Artificial Intelligence System Based on Raman Spectroscopy in Inflammatory Bowel Disease
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|ClinicalTrials.gov Identifier: NCT04888299|
Recruitment Status : Recruiting
First Posted : May 17, 2021
Last Update Posted : May 17, 2021
Inflammatory bowel diseases (IBD) are chronic inflammatory disorders that can be categorized as ulcerative colitis (UC), Crohn's disease (CD) and indeterminate colitis (IC). Deep remission has been shown to improve disease outcome. There may be a lack of concordance between endoscopic and histologic remission. IBD patients with long standing colitis are at risk of developing dysplasia and colorectal cancer (CRC). However, it can be challenging to diagnose dysplasia in IBD patients during colonoscopy, as dysplasia frequently manifests as non-pedunculated lesions that present with only subtle visible changes or are even invisible due to the surrounding inflammation, scarring, pseudopolyps, or hyperplasia. Although white light endoscopy and chromoendoscopy are the current standard modality of imaging, there is still a gap to be bridged, in terms of improving endoscopic diagnosis of dysplasia and improving concordance of endoscopic and histologic remission. Raman spectroscopy is an inelastic light scattering technique provide specific fingerprints of molecular compositions and structures of biological tissues. It may be able to provide additional diagnostic information over standard endoscopy. A second-generation Raman endoscope system for improving in vivo tissue characterization and diagnosis during colonoscopy has been developed (SPECTRA IMDx system). Preliminary data suggested its utility in the diagnosis of colorectal neoplasia during colonoscopy. There is currently a lack of data concerning the application of this novel technology in the context of IBD. Specifically, whether the spectral signals generated can be used to better classify disease remission, and thus achieve higher concordance with histology when compared to standard endoscopy. It is also unclear whether this technology can be used to differentiate dysplastic mucosa from non-dysplastic mucosal in IBD patients.
- Raman spectroscopy based artificial intelligence system has the potential to be used to differentiate disease remission from active mucosal inflammation and hence improve concordance between endoscopic and histologic remission, with the potential to decrease the need for random biopsies real-time during colonoscopy.
- Raman spectroscopy based artificial intelligence system has the potential to differentiate dysplastic mucosa in IBD patients (low grade and high grade dysplasia; colorectal cancer) from non-dysplastic mucosa. real-time during colonoscopy.
|Condition or disease||Intervention/treatment||Phase|
|Inflammatory Bowel Diseases||Device: Raman spectroscopy (SPECTRA IMDx)||Not Applicable|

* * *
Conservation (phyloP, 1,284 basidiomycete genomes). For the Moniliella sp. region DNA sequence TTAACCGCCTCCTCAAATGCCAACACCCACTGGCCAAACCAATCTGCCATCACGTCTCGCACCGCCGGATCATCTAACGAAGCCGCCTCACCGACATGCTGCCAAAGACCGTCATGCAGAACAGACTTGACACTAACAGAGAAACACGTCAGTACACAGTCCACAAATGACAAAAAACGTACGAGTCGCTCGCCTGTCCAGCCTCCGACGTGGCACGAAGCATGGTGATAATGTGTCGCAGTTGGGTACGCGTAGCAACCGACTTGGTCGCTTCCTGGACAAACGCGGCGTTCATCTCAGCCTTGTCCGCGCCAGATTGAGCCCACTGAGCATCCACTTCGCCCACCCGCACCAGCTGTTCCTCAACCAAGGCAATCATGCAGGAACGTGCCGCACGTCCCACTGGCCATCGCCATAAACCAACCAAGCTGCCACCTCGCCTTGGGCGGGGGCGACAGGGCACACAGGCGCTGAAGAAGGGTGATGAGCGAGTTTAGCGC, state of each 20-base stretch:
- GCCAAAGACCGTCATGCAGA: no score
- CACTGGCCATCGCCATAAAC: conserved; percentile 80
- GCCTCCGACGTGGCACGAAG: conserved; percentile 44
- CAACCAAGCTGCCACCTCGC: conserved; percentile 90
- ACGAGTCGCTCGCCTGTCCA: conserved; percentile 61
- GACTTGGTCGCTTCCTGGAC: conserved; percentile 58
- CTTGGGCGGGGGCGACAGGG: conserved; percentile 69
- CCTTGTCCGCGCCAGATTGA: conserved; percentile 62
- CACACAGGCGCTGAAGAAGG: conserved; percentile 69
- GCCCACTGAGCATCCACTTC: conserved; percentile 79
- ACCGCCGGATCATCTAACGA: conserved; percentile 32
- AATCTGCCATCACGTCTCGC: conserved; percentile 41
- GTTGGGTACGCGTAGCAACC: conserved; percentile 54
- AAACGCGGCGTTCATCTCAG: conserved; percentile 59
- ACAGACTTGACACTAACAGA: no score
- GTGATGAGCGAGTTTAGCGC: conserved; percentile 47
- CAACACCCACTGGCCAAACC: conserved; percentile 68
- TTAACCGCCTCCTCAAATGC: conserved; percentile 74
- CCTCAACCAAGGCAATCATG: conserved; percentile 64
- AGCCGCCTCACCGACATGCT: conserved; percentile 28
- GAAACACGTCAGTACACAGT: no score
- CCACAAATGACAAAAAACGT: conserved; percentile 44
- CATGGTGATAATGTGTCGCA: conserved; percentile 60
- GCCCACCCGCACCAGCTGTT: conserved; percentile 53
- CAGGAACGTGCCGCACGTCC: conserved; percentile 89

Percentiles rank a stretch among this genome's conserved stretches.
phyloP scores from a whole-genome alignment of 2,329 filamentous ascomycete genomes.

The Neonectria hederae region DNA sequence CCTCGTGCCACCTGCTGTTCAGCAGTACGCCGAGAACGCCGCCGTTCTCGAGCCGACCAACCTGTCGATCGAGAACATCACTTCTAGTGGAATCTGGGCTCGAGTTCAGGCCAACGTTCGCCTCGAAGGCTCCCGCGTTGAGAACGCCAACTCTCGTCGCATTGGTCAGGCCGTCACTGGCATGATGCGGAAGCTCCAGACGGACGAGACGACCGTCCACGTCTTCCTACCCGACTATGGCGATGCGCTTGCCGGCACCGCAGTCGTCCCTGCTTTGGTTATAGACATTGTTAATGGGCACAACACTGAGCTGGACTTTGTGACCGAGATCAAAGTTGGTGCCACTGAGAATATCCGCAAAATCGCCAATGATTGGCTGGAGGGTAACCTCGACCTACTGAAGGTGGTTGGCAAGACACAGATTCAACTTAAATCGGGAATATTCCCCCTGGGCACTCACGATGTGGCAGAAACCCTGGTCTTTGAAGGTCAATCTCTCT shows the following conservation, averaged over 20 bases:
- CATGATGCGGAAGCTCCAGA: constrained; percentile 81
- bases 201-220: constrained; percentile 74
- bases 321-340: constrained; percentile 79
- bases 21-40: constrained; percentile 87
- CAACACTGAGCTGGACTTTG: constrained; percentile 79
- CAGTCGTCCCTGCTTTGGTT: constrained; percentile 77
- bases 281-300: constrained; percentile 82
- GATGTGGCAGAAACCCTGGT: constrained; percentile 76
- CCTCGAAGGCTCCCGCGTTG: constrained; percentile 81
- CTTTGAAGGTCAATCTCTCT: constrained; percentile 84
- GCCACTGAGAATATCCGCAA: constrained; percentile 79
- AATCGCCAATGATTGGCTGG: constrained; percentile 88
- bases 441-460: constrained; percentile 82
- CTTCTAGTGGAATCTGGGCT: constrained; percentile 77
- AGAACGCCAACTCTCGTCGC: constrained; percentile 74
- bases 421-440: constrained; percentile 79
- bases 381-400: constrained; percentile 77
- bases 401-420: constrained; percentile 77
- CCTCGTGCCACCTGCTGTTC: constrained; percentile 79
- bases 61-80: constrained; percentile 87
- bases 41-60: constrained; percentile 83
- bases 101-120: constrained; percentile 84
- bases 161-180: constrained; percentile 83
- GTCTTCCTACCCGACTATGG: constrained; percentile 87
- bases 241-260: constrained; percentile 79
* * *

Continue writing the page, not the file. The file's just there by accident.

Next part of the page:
|Study Type :||Interventional (Clinical Trial)|
|Estimated Enrollment :||100 participants|
|Intervention Model:||Single Group Assignment|
|Masking:||None (Open Label)|
|Official Title:||A Feasibility Study of an Artificial Intelligence System Based on Raman Spectroscopy for In-vivo Assessment of Mucosal Healing and Diagnosis of Colorectal Neoplasia in Adults With Inflammatory Bowel Disease|
|Actual Study Start Date :||April 14, 2021|
|Estimated Primary Completion Date :||April 2023|
|Estimated Study Completion Date :||April 2023|
- Device: Raman spectroscopy (SPECTRA IMDx)
The SPECTRA IMDx comprises a laser system, a spectrometer, a computer with an analysis algorithm installed, and other ancillary parts. The SPECTRA IMDx probe is connected with the main system. The SPECTRA IMDx probe is an assembly of optical fibres and optical components arranged for maximal transmission of light energy. When in use, the laser system will emit a 785nm near infra-red laser that will be transmitted through the SPECTRA IMDx probe to the distal end. When the laser is interrogated upon a tissue surface, the light energy is absorbed and reflected. The reflected energy is then collected from the distal end of the SPECTRA IMDx probe, transmitted back to the main system, and passed through the spectrometer. The collected signal is then processed to obtain the clean Raman signal for diagnostic classification.
- Feasibility of Raman spectroscopy to identify mucosal healing in IBD and IBD-related dysplasia against the gold standard of histopathology [ Time Frame: 24 months ]sensitivity, specificity
- Diagnostic performance of Raman spectroscopy for assessment of mmucosal healing in IBD and IBD-related dysplasia against the gold standard of histopathology [ Time Frame: 24 months ]positive predictive value and negative predictive value
To learn more about this study, you or your doctor may contact the study research staff using the contact information provided by the sponsor.
Please refer to this study by its ClinicalTrials.gov identifier (NCT number): NCT04888299
|Contact: Tiing Leong Ang||+65-6788 email@example.com|
|Changi General Hospital||Recruiting|
|Singapore, Singapore, 529889|
|Contact: Tiing Leong Ang, MBBS +65-67888833 firstname.lastname@example.org|
|Sub-Investigator: James Wei Quan Li|
|Sub-Investigator: Andrew Boon Eu Kwek|
|Sub-Investigator: Chin Kimg Tan|
|Sub-Investigator: Lai Mun Wang|